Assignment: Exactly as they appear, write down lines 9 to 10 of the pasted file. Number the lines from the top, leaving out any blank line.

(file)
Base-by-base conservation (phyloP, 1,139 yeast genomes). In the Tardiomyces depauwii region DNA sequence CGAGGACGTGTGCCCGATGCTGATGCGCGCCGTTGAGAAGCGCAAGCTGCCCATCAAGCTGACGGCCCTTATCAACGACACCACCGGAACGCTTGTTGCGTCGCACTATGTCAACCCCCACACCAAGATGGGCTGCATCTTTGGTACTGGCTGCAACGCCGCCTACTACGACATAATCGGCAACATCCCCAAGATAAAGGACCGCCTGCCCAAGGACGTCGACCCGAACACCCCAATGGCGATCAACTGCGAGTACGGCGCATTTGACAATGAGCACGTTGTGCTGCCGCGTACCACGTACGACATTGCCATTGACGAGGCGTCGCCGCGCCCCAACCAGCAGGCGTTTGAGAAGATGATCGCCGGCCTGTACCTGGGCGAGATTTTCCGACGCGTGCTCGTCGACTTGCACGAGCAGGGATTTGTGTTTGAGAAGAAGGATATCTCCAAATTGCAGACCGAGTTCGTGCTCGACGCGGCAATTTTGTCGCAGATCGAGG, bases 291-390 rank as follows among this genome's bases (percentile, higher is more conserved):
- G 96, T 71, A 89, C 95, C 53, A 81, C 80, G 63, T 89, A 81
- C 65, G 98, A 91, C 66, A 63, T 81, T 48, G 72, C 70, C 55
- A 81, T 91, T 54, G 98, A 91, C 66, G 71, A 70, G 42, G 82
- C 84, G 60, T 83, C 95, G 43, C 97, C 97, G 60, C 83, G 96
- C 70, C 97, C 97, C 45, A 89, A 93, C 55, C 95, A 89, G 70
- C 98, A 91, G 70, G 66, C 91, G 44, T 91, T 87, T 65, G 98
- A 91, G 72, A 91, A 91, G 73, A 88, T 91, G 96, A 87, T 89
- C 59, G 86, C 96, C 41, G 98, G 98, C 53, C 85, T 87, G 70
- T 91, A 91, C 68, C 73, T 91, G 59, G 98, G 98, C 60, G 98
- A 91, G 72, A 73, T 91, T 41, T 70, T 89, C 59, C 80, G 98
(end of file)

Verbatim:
- C 59, G 86, C 96, C 41, G 98, G 98, C 53, C 85, T 87, G 70
- T 91, A 91, C 68, C 73, T 91, G 59, G 98, G 98, C 60, G 98